Lake: School board members have approved the district $803 million budget, which is about $100 million more than last year’s. The millage rate was dropped slightly, but taxes for schools will increase for most homeowners because of rising property values. Daily Commercial. The school district has acknowledged that it failed to notify parents after an employee at Rimes Elementary School recently tested positive for the coronavirus. Four people who were in close contact with the employee were advised to quarantine. “When there is a positive case, we notify board members and then we notify parents,” said district communications officer Sherri Owens. “We did all of that in this case with the exception of notification to parents, and that was an oversight on our part.” WFTV.

Sarasota, Charlotte: Sarasota County School Board members have begun the process to extend the mandatory use of face masks in schools for the rest of this academic year. The current 90-day mask policy is due to expire in November. The board will vote next month on the proposed extension. Sarasota Herald-Tribune. WWSB. Sarasota schools have now reported 25 positive coronavirus tests this school year. Five cases have been confirmed in Charlotte County schools, and the district has sent home about 920 students. Charlotte Sun.

Northwest Florida: Escambia, Santa Rosa, Bay, Okaloosa, Franklin, Gulf, Holmes, Jackson, Calhoun, Washington and Walton schools are closed today because of the projected impact of Hurricane Sally, which is expected to make landfall soon in the area between eastern Mississippi and western Florida. Northwest Florida Daily News. Pensacola News Journal. WEAR. WTXL. WMBB. WJHG. WCTV. Panama City News Herald. Florida Department of Education.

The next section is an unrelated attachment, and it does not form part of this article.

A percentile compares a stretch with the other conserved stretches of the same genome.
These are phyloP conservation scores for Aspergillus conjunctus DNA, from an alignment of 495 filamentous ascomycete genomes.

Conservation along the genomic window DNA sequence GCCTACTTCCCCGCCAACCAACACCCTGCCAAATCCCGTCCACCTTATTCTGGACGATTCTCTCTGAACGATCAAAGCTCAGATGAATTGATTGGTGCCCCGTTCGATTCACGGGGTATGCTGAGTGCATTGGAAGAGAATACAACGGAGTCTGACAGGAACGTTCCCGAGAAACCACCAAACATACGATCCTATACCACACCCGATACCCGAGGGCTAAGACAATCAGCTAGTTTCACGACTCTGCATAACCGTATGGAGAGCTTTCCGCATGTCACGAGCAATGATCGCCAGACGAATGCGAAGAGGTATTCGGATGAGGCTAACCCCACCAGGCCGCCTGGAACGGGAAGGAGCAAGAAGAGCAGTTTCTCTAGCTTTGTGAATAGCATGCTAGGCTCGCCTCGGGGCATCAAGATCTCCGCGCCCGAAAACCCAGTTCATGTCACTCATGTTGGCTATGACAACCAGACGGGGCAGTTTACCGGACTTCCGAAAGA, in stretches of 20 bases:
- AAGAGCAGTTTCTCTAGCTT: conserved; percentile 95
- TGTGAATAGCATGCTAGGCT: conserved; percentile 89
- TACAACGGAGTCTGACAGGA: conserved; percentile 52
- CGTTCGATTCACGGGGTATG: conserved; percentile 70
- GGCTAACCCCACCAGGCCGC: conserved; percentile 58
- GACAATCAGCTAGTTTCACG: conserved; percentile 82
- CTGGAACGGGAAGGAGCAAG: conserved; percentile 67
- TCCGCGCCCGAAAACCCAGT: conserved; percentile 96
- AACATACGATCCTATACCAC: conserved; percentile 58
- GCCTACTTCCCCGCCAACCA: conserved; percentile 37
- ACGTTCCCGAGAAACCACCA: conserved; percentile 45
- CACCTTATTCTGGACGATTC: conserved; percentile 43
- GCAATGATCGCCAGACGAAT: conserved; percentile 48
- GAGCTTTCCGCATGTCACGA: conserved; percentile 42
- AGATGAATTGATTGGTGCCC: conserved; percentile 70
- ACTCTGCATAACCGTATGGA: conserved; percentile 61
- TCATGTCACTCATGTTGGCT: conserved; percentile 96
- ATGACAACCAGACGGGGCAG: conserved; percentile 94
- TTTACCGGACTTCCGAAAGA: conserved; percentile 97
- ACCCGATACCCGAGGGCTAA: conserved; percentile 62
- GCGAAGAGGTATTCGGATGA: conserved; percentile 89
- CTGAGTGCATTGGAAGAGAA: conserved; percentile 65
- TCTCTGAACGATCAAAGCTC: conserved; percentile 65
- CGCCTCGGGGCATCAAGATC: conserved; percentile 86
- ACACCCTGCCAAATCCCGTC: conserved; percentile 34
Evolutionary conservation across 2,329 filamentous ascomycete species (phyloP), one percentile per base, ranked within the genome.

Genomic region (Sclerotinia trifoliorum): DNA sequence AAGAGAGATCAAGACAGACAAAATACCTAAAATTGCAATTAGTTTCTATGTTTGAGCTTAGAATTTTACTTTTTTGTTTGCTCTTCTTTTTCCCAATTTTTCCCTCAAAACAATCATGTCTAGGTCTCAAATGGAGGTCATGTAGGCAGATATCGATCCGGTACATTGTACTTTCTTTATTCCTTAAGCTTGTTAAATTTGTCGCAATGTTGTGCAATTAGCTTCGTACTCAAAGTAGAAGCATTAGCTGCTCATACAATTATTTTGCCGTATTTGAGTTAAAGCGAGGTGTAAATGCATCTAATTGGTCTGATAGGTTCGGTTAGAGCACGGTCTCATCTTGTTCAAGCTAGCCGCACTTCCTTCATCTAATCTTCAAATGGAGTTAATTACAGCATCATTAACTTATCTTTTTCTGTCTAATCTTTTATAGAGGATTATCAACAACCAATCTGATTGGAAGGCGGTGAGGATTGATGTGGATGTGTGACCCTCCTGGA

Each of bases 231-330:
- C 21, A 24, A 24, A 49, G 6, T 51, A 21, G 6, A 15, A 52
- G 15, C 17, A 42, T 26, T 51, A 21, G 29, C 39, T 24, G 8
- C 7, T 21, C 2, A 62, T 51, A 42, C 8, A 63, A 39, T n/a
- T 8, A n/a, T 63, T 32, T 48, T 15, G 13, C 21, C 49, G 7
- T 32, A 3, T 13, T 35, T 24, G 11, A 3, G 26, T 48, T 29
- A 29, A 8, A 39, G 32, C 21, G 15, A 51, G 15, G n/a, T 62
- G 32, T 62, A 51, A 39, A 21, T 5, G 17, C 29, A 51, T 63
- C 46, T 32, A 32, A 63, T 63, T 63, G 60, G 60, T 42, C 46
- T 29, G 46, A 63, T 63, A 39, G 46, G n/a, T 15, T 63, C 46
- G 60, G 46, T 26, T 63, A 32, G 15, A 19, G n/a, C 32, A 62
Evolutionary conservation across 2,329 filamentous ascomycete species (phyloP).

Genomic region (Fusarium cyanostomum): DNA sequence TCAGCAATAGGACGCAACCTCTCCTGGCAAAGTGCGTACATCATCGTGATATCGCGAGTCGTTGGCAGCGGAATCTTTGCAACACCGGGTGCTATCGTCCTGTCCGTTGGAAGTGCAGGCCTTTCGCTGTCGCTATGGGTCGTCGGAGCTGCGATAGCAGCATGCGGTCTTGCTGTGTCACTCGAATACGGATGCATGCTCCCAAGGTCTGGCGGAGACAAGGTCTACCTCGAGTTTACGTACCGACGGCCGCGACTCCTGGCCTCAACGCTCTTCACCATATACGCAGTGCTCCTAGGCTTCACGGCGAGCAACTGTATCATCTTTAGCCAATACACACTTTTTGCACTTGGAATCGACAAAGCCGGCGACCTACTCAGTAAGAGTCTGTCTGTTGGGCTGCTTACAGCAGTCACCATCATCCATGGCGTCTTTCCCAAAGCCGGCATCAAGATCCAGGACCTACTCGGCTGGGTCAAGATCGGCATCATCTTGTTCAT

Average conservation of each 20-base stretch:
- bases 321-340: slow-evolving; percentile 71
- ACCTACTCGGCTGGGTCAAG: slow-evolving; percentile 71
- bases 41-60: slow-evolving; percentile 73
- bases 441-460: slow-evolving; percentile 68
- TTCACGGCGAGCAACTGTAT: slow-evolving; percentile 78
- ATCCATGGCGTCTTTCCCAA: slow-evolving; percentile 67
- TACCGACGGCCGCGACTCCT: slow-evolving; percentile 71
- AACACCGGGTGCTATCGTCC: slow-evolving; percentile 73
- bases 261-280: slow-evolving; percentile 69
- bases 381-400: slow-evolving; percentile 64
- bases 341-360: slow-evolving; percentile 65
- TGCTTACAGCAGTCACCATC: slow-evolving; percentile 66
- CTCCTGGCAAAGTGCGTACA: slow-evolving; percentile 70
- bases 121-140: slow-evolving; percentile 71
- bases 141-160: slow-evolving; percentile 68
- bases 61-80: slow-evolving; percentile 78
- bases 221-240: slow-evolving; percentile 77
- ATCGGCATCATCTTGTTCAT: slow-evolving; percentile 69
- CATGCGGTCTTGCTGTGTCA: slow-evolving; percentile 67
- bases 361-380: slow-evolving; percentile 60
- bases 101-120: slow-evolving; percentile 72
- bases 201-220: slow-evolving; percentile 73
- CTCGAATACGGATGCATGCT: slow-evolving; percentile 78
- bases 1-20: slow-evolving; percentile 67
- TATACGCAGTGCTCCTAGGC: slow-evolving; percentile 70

Clay: Six students and six employees tested positive for the coronavirus last week, sending 136 students and 29 employees into quarantine. WJXT.

Monroe: At least 68 percent of the district’s students were in classrooms for in-person learning when schools reopened Monday, according to communications coordinator Rebecca Herrin. About 800 fewer students than expected showed up for the first day, but Herrin said that’s not an unusual number. Miami Herald.